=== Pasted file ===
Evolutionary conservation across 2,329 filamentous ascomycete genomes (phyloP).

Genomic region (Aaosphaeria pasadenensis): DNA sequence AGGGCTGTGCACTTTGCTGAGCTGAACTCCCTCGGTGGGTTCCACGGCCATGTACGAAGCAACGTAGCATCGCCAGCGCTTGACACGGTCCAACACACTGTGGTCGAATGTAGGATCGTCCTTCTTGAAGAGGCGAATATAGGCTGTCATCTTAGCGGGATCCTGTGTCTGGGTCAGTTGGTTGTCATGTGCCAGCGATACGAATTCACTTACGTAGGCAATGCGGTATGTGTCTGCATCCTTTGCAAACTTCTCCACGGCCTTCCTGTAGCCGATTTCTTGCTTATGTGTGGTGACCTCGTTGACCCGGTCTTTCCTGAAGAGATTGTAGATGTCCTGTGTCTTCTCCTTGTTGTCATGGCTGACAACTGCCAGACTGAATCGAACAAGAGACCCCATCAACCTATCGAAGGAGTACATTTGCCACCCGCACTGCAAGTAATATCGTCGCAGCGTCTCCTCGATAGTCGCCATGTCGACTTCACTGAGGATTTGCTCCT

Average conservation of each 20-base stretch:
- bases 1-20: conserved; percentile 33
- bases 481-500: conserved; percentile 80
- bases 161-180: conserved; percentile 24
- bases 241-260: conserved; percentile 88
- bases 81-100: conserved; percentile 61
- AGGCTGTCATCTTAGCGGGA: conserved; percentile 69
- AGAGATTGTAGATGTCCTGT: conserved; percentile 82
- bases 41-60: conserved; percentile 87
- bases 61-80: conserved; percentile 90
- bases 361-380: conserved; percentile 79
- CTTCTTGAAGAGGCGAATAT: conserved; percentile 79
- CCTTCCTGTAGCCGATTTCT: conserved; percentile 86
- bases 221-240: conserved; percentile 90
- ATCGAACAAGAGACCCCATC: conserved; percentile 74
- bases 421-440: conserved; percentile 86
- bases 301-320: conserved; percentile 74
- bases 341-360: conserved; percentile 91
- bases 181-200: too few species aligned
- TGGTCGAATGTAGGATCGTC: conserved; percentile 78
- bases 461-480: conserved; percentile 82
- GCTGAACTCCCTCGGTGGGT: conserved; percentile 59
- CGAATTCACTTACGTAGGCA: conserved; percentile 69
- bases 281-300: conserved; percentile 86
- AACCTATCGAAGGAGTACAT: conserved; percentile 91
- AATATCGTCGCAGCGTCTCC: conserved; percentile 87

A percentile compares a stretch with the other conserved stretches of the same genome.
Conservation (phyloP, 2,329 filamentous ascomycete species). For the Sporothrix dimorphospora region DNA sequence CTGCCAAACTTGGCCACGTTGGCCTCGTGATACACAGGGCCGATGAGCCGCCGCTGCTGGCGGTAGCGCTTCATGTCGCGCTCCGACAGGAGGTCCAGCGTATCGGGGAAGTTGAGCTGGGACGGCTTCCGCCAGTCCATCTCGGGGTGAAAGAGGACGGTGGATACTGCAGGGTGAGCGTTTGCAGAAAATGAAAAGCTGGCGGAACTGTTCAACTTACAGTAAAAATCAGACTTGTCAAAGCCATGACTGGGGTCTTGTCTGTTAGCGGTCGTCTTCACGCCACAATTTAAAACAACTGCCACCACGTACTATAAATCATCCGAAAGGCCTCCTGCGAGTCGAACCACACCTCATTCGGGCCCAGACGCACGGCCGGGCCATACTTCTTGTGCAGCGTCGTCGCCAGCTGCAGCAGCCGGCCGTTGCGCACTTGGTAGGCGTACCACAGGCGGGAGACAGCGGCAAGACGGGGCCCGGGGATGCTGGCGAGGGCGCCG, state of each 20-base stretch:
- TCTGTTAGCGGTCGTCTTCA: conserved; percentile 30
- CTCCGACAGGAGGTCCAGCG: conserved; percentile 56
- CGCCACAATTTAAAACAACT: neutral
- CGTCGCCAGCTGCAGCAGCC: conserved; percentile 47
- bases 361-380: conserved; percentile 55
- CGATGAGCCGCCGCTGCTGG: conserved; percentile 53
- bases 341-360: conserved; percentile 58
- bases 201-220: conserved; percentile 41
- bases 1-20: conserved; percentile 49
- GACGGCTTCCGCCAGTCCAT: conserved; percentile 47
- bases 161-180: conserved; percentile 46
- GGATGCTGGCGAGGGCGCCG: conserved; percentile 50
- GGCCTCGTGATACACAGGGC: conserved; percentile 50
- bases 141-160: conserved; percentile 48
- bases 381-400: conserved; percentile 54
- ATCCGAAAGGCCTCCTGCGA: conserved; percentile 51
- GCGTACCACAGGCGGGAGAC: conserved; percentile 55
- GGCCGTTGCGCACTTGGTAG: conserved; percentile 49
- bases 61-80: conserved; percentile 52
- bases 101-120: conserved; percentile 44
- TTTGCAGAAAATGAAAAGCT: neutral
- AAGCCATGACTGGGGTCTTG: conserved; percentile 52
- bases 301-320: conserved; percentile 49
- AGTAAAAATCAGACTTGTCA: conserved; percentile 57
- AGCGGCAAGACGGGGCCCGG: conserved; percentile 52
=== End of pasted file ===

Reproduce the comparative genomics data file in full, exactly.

Evolutionary conservation across 2,329 filamentous ascomycete genomes (phyloP).

Genomic region (Aaosphaeria pasadenensis): DNA sequence AGGGCTGTGCACTTTGCTGAGCTGAACTCCCTCGGTGGGTTCCACGGCCATGTACGAAGCAACGTAGCATCGCCAGCGCTTGACACGGTCCAACACACTGTGGTCGAATGTAGGATCGTCCTTCTTGAAGAGGCGAATATAGGCTGTCATCTTAGCGGGATCCTGTGTCTGGGTCAGTTGGTTGTCATGTGCCAGCGATACGAATTCACTTACGTAGGCAATGCGGTATGTGTCTGCATCCTTTGCAAACTTCTCCACGGCCTTCCTGTAGCCGATTTCTTGCTTATGTGTGGTGACCTCGTTGACCCGGTCTTTCCTGAAGAGATTGTAGATGTCCTGTGTCTTCTCCTTGTTGTCATGGCTGACAACTGCCAGACTGAATCGAACAAGAGACCCCATCAACCTATCGAAGGAGTACATTTGCCACCCGCACTGCAAGTAATATCGTCGCAGCGTCTCCTCGATAGTCGCCATGTCGACTTCACTGAGGATTTGCTCCT

Average conservation of each 20-base stretch:
- bases 1-20: conserved; percentile 33
- bases 481-500: conserved; percentile 80
- bases 161-180: conserved; percentile 24
- bases 241-260: conserved; percentile 88
- bases 81-100: conserved; percentile 61
- AGGCTGTCATCTTAGCGGGA: conserved; percentile 69
- AGAGATTGTAGATGTCCTGT: conserved; percentile 82
- bases 41-60: conserved; percentile 87
- bases 61-80: conserved; percentile 90
- bases 361-380: conserved; percentile 79
- CTTCTTGAAGAGGCGAATAT: conserved; percentile 79
- CCTTCCTGTAGCCGATTTCT: conserved; percentile 86
- bases 221-240: conserved; percentile 90
- ATCGAACAAGAGACCCCATC: conserved; percentile 74
- bases 421-440: conserved; percentile 86
- bases 301-320: conserved; percentile 74
- bases 341-360: conserved; percentile 91
- bases 181-200: too few species aligned
- TGGTCGAATGTAGGATCGTC: conserved; percentile 78
- bases 461-480: conserved; percentile 82
- GCTGAACTCCCTCGGTGGGT: conserved; percentile 59
- CGAATTCACTTACGTAGGCA: conserved; percentile 69
- bases 281-300: conserved; percentile 86
- AACCTATCGAAGGAGTACAT: conserved; percentile 91
- AATATCGTCGCAGCGTCTCC: conserved; percentile 87

A percentile compares a stretch with the other conserved stretches of the same genome.
Conservation (phyloP, 2,329 filamentous ascomycete species). For the Sporothrix dimorphospora region DNA sequence CTGCCAAACTTGGCCACGTTGGCCTCGTGATACACAGGGCCGATGAGCCGCCGCTGCTGGCGGTAGCGCTTCATGTCGCGCTCCGACAGGAGGTCCAGCGTATCGGGGAAGTTGAGCTGGGACGGCTTCCGCCAGTCCATCTCGGGGTGAAAGAGGACGGTGGATACTGCAGGGTGAGCGTTTGCAGAAAATGAAAAGCTGGCGGAACTGTTCAACTTACAGTAAAAATCAGACTTGTCAAAGCCATGACTGGGGTCTTGTCTGTTAGCGGTCGTCTTCACGCCACAATTTAAAACAACTGCCACCACGTACTATAAATCATCCGAAAGGCCTCCTGCGAGTCGAACCACACCTCATTCGGGCCCAGACGCACGGCCGGGCCATACTTCTTGTGCAGCGTCGTCGCCAGCTGCAGCAGCCGGCCGTTGCGCACTTGGTAGGCGTACCACAGGCGGGAGACAGCGGCAAGACGGGGCCCGGGGATGCTGGCGAGGGCGCCG, state of each 20-base stretch:
- TCTGTTAGCGGTCGTCTTCA: conserved; percentile 30
- CTCCGACAGGAGGTCCAGCG: conserved; percentile 56
- CGCCACAATTTAAAACAACT: neutral
- CGTCGCCAGCTGCAGCAGCC: conserved; percentile 47
- bases 361-380: conserved; percentile 55
- CGATGAGCCGCCGCTGCTGG: conserved; percentile 53
- bases 341-360: conserved; percentile 58
- bases 201-220: conserved; percentile 41
- bases 1-20: conserved; percentile 49
- GACGGCTTCCGCCAGTCCAT: conserved; percentile 47
- bases 161-180: conserved; percentile 46
- GGATGCTGGCGAGGGCGCCG: conserved; percentile 50
- GGCCTCGTGATACACAGGGC: conserved; percentile 50
- bases 141-160: conserved; percentile 48
- bases 381-400: conserved; percentile 54
- ATCCGAAAGGCCTCCTGCGA: conserved; percentile 51
- GCGTACCACAGGCGGGAGAC: conserved; percentile 55
- GGCCGTTGCGCACTTGGTAG: conserved; percentile 49
- bases 61-80: conserved; percentile 52
- bases 101-120: conserved; percentile 44
- TTTGCAGAAAATGAAAAGCT: neutral
- AAGCCATGACTGGGGTCTTG: conserved; percentile 52
- bases 301-320: conserved; percentile 49
- AGTAAAAATCAGACTTGTCA: conserved; percentile 57
- AGCGGCAAGACGGGGCCCGG: conserved; percentile 52